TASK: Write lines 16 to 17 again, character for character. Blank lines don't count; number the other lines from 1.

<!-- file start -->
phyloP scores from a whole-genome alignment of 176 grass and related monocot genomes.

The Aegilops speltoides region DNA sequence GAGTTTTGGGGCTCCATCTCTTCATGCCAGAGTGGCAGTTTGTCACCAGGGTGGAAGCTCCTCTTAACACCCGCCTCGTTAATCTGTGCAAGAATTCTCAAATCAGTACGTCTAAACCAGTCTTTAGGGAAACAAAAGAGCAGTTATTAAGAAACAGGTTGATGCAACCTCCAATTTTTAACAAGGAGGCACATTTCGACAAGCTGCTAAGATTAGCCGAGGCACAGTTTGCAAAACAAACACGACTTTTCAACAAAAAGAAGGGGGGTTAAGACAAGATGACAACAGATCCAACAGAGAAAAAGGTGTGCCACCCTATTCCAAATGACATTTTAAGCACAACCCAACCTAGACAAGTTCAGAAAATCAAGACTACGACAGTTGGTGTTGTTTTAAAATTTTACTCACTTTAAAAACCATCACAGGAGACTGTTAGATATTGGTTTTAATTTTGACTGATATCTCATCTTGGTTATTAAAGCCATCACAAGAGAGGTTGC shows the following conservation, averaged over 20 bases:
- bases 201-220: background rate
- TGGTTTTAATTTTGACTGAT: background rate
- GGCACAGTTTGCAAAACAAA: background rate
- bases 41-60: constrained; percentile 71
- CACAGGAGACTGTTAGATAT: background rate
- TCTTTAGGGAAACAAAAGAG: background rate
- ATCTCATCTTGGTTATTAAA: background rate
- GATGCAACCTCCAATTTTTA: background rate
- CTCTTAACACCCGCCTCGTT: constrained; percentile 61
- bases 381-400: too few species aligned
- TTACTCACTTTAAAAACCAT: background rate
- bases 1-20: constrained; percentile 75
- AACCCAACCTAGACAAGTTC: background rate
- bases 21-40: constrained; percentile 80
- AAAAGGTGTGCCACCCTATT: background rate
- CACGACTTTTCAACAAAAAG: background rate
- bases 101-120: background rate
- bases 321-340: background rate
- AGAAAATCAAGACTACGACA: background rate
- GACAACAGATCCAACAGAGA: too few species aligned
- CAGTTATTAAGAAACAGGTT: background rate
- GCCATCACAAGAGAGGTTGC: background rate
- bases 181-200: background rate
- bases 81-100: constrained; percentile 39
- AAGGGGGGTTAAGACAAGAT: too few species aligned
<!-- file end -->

- bases 21-40: constrained; percentile 80
- AAAAGGTGTGCCACCCTATT: background rate